2 is also used as a reducing agent for the conversion of some ores to the metals.
Hydrogen is commonly used in power stations as a coolant in generators due to a number of favorable properties that are a direct result of its light diatomic molecules. These include low density, low viscosity, and the highest specific heat and thermal conductivity of all gases.
Hydrogen is not an energy resource,except in the hypothetical context of commercial nuclear fusion power plants using deuterium or tritium, a technology presently far from development. The Sun's energy comes from nuclear fusion of hydrogen, but this process is difficult to achieve controllably on Earth. Elemental hydrogen from solar, biological, or electrical sources requires more energy to make than is obtained by burning it, so in these cases hydrogen functions as an energy carrier, like a battery. Hydrogen may be obtained from fossil sources (such as methane), but these sources are unsustainable.
The energy density per unit volume of both liquid hydrogen and compressed hydrogen gas at any practicable pressure is significantly less than that of traditional fuel sources, although the energy density per unit fuel mass is higher. CO
2 sequestration followed by carbon capture and storage could be conducted at the point of H
2 production from fossil fuels. Hydrogen used in transportation would burn relatively cleanly, with some NOx emissions, but without carbon emissions. However, the infrastructure costs associated with full conversion to a hydrogen economy would be substantial. Fuel cells can convert hydrogen and oxygen directly to electricity more efficiently than internal combustion engines.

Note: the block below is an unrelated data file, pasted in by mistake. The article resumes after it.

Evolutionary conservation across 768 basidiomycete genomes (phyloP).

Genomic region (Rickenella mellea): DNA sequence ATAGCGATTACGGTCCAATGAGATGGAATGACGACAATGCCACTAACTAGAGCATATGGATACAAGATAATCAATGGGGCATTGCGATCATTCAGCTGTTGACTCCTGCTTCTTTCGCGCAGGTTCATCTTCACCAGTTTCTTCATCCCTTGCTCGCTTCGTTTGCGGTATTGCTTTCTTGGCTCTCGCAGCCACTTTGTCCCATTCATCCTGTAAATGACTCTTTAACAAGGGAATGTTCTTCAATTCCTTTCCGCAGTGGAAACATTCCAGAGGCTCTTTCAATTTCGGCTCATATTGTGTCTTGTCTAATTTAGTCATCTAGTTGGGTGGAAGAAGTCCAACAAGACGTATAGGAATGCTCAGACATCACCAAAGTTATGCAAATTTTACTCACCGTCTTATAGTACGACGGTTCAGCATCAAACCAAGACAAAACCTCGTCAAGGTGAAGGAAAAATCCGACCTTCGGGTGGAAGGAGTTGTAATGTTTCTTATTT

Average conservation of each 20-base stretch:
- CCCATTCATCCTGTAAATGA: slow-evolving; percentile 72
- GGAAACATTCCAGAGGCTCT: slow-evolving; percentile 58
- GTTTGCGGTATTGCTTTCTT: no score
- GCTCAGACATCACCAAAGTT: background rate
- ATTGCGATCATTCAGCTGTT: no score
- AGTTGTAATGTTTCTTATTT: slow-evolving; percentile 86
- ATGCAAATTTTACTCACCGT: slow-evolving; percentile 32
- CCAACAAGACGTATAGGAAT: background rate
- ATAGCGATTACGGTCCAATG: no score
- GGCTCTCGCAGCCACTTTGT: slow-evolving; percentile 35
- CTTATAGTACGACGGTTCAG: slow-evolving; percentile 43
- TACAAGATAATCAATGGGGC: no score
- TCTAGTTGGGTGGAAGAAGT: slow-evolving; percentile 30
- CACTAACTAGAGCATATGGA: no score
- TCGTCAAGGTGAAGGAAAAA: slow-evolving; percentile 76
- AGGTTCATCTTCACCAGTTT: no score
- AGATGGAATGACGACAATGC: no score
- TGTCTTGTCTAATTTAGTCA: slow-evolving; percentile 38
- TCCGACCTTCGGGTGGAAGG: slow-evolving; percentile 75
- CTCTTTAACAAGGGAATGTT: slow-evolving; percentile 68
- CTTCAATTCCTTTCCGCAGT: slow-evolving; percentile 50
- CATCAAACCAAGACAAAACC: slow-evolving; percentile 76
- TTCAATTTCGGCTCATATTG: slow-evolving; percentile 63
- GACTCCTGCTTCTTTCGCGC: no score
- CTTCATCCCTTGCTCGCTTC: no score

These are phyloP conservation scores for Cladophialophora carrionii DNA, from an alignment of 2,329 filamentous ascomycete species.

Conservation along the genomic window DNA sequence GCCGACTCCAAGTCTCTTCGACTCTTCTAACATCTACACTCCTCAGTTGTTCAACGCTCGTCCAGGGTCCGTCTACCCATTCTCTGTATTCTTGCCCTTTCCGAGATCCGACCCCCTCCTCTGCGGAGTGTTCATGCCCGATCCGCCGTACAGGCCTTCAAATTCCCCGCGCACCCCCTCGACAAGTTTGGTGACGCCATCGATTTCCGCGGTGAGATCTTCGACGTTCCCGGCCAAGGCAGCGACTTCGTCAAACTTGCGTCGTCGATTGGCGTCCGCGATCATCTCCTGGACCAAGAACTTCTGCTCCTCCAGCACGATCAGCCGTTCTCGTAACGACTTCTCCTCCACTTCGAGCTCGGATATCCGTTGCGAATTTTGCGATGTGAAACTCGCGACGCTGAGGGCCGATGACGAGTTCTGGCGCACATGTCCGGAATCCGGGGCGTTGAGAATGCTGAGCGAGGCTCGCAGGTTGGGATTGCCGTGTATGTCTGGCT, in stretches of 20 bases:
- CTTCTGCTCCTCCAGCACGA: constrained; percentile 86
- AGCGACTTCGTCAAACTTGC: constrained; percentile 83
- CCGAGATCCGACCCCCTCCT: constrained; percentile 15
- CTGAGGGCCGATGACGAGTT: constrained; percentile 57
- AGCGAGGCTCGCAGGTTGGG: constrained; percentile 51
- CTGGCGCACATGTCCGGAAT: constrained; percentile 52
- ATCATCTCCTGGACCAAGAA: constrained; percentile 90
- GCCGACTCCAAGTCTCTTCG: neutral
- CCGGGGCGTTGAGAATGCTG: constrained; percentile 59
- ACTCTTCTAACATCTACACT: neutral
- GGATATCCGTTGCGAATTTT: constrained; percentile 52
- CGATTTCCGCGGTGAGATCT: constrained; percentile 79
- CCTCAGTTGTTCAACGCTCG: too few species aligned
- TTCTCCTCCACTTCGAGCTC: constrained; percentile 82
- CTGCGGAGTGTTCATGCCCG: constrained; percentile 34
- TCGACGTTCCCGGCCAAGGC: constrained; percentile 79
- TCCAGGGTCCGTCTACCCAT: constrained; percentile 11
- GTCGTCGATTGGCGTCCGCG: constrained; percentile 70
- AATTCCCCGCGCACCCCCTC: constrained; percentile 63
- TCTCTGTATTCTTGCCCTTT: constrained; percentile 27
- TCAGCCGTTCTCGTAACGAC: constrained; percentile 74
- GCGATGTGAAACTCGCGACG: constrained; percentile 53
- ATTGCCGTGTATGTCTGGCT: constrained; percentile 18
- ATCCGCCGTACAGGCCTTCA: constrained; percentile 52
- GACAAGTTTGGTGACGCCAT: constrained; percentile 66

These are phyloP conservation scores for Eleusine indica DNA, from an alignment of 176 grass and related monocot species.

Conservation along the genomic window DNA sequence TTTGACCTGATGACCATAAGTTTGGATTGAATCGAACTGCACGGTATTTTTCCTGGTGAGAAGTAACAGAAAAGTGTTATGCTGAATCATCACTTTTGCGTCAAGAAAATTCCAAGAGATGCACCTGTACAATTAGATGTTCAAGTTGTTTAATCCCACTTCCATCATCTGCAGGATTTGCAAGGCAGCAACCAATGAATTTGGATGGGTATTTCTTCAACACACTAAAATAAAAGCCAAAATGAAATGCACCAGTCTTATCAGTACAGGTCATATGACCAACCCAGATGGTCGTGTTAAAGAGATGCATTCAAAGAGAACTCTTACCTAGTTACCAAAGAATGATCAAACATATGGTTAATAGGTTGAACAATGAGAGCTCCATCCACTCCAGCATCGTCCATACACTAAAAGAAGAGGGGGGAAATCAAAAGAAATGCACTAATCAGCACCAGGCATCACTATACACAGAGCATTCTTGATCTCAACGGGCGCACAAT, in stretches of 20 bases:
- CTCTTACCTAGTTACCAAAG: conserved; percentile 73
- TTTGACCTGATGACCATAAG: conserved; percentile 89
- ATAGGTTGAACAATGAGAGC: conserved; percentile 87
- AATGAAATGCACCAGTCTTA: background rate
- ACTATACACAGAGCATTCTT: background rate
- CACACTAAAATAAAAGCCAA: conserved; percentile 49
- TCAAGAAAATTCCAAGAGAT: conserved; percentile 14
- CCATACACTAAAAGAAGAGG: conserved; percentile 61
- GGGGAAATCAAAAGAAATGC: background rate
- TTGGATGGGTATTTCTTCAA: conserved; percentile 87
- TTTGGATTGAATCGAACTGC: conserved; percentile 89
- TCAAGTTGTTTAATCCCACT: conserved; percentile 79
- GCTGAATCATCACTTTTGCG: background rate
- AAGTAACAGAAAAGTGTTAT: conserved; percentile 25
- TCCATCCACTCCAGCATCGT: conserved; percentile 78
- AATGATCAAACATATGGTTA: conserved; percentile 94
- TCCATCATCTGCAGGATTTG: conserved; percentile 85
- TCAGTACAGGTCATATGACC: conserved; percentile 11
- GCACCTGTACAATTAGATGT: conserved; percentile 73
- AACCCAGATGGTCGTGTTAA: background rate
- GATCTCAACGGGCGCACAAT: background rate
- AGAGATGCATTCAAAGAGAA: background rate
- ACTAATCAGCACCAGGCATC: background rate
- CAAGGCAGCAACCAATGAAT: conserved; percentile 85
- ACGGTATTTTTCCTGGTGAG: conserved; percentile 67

Hydrogen is employed to saturate broken ("dangling") bonds of amorphous silicon and amorphous carbon that helps stabilizing material properties.It is also a potential electron donor in various oxide materials, including ZnO, SnO2, CdO, MgO, ZrO2, HfO2, La2O3, Y2O3, TiO2, SrTiO3, LaAlO3, SiO2, Al2O3, ZrSiO4, HfSiO4, and SrZrO3.
Apart from its use as a reactant, H
2 has a variety of smaller applications. It is used as a shielding gas in welding methods such as atomic hydrogen welding. H2 is used as the rotor coolant in electrical generators at power stations, because it has the highest thermal conductivity of any gas. Liquid H2 is used in cryogenic research, including superconductivity studies. Because H
2 is lighter than air, having a little more than 1⁄14 of the density of air, it was once widely used as a lifting gas in balloons and airships.